Q: My wife and I are in our 30s. We’re partners in a business that nets us about $80,000 per year. What’s the best way to report our income on our tax returns to maximize our Social Security benefits?
A: Even though you’re asking about your future Social Security benefits, I don’t like giving tax advice because I’m definitely not a tax expert. So your question really should be directed to a tax advisor or to someone at the Internal Revenue Service. But before you do that, I can give you some food for thought that comes from a potential Social-Security-benefit perspective.
I’ll offer you a couple of examples that show how your Social Security benefits might play out, depending on how you report your business income to the IRS. Please bear in mind that the numbers I give in the examples (especially the benefit projections) are really generalizations. But at least they’ll give you an idea of what I’m talking about.
PLAN A: You split the business income equally between you and your wife.
If you do indeed have a partnership and you and your wife are participating equally in the business, I believe this is the proper way to handle your taxes. In other words, both you and your wife would claim half (or $40,000 each) of your $80,000 net profit. The Social Security part of a self-employment tax return is called the Schedule SE. Each of you would file a Schedule SE reporting $40,000 to your respective Social Security accounts.
That means that when you hit retirement age, both you and your wife should have roughly equal Social Security retirement benefits. (Of course, your actual benefit amounts could be impacted by other variables, such as your dates of birth and any other income each of you might have before or after your business venture.) But for the purposes of my example, I’m just going to assume you’re about the same age and your non-business incomes are about equal. So let’s just say, using today’s dollars, that you end up with $1,500 per month each in a Social Security retirement benefit. Your total Social Security income would be $3,000 per month.
PLAN B: You report all the business income on the Schedule SE under your name and your Social Security number.
Whether or not you can actually do this is a question for a tax expert. But I can tell you that in my long career with the Social Security Administration, I saw thousands of tax returns (submitted as part of a Social Security retirement claim) in which this was done.
When you reach retirement, you’d end up with a much higher retirement benefit (let’s say $2,400 per month). And because your wife has no Social Security on her own record, she would be due up to one-half of your benefit — or $1,200 per month in dependent wife’s benefits. Your total Social Security income would be $3,600 per month.
So at first glance, you would say that’s a no-brainer: filing your taxes as Plan B is the better choice — from a Social-Security-only perspective.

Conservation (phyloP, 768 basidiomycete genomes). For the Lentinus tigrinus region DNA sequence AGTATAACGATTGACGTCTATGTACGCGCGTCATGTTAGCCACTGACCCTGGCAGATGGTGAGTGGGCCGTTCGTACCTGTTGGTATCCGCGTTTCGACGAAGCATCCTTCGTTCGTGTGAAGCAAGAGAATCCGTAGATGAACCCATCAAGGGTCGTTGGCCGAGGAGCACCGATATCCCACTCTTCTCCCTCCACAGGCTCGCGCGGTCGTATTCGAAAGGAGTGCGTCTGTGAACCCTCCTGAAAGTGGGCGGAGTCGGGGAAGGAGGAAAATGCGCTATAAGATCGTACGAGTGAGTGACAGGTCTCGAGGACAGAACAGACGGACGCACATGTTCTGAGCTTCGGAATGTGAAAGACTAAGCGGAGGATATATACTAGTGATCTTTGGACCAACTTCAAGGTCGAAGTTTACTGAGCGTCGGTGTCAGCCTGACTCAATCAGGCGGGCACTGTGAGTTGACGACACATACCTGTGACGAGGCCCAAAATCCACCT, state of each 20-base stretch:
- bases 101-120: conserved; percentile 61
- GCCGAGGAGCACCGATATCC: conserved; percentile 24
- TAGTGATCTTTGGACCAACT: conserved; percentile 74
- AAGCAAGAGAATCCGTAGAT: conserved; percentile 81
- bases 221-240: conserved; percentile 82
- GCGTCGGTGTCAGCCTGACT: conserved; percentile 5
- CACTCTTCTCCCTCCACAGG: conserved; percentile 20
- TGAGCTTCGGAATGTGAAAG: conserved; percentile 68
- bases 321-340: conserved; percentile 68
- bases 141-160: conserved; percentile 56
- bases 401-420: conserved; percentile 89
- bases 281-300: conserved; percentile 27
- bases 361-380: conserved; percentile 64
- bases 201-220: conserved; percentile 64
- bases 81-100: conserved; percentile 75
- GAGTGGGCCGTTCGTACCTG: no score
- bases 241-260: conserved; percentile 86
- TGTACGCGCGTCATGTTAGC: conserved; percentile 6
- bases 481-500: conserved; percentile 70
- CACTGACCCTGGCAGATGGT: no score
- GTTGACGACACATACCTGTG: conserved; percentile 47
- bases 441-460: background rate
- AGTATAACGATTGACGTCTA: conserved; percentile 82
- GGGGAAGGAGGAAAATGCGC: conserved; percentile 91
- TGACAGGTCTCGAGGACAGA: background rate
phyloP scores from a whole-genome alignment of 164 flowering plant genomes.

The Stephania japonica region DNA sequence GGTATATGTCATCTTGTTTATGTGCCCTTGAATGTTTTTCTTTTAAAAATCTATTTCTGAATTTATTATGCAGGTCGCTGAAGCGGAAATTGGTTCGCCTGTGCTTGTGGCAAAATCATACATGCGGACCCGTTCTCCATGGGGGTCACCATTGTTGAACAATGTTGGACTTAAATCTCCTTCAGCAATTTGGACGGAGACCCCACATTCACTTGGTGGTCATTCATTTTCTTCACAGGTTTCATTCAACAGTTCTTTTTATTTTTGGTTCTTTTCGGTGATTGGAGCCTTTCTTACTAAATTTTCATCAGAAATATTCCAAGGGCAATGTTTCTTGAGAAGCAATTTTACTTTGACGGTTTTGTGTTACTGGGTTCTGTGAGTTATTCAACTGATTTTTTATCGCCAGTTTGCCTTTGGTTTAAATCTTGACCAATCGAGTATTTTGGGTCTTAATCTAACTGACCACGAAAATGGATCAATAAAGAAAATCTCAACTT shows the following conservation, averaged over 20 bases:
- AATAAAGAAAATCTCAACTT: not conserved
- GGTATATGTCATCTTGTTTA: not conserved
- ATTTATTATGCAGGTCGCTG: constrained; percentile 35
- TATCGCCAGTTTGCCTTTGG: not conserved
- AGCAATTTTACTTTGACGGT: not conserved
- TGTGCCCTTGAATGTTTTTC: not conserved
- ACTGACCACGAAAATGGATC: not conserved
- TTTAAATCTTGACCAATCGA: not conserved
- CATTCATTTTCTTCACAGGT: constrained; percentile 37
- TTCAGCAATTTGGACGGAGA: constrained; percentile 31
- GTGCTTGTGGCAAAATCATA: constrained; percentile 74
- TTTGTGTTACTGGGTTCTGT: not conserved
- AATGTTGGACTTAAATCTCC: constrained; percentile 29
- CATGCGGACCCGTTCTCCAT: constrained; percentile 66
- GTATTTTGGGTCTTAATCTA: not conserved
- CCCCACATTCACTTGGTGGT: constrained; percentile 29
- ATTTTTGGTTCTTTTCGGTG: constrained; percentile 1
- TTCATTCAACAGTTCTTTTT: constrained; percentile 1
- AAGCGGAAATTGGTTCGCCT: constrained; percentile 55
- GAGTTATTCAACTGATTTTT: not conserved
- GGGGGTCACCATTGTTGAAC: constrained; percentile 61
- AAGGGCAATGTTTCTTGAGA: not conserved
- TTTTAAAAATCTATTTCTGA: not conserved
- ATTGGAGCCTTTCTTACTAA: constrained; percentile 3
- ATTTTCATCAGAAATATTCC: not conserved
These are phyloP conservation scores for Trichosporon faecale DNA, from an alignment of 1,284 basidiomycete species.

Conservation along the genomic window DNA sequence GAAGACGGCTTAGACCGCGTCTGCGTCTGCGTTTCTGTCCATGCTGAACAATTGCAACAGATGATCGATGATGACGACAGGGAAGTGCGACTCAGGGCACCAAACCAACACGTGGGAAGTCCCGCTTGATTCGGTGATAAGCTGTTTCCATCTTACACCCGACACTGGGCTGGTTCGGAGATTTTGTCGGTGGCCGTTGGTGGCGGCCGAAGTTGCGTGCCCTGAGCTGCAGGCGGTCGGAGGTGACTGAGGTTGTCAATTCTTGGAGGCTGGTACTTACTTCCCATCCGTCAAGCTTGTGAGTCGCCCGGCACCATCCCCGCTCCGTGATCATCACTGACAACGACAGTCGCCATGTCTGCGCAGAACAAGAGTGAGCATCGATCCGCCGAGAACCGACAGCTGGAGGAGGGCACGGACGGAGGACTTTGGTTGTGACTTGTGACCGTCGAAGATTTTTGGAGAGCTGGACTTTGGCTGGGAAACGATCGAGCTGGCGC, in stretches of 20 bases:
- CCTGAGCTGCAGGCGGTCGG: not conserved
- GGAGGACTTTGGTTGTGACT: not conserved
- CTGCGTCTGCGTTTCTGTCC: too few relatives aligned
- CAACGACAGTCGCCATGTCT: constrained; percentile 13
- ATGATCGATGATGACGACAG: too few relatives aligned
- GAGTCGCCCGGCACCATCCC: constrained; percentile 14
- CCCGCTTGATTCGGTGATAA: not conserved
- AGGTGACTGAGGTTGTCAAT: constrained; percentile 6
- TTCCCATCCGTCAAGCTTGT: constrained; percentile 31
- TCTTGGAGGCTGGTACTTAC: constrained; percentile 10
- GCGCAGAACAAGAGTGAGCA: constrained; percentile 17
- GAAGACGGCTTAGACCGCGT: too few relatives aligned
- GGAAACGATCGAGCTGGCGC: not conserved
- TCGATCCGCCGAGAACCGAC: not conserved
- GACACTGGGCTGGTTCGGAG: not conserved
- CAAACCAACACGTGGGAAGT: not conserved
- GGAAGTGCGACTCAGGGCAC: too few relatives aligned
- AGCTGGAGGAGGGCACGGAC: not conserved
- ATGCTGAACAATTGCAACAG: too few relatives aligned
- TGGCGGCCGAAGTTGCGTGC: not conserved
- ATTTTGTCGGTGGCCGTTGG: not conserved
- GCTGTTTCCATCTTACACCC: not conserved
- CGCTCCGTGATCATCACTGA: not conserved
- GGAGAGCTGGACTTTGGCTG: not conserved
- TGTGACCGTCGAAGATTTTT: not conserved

But from your wife’s perspective, the Plan B scenario could turn out to be a big mistake. Over my 40-plus-year career dealing with Social Security issues, I’ve heard from thousands of women who were involved in a mom-and-pop business where Pop employed Plan B (i.e., he took all the Social Security credit on their tax returns). And in many of these instances, the couple ended up divorced.
And guess what happens to poor old Mom? She has little or no Social Security credit for all the years of work she put into the business, which means she has little or no Social Security retirement. If Mom never remarries, there is a chance she might collect divorced spousal benefits on your account. But it often ends up being a meager return for her many contributions to the business.
However, let’s say you can absolutely guarantee that you and your wife will remain in wedded bliss forever. There are still a couple other reasons why Plan B may not work out for you.
One is the issue of Social Security disability benefits for your wife. We all don’t stay healthy until our golden years. There is a decent chance your wife might become disabled before reaching her mid-60s. Under Plan B, she would have absolutely no disability coverage from Social Security (because she wasn’t paying into the system), whereas under Plan A, she would qualify for monthly Social Security disability benefits if something happens to her — and that could potentially be very valuable coverage for her and your family.
And speaking of family, you also have to consider the possibility that mom might die. For example, if she passes away in her early 40s and you have a couple of young kids still at home when that happens, Plan B would provide no monthly survivor benefits for the children. But Plan A would be like setting up a little life insurance policy — a policy that could be worth hundreds of thousands of dollars over the years to your family.
As I said, many times over the years, I’ve seen Mom getting the short end of the Social Security stick in a mom-and-pop business because husbands and/or their accountants employed Plan B without thinking things through. So you and your wife need to talk things over and then consult a good tax advisor.
If you have a Social Security question, Tom Margenau has the answer. Contact him at firstname.lastname@example.org. To find out more about Tom Margenau and to read past columns and see features from other Creators Syndicate writers and cartoonists, visit the Creators Syndicate website at www.creators.com.
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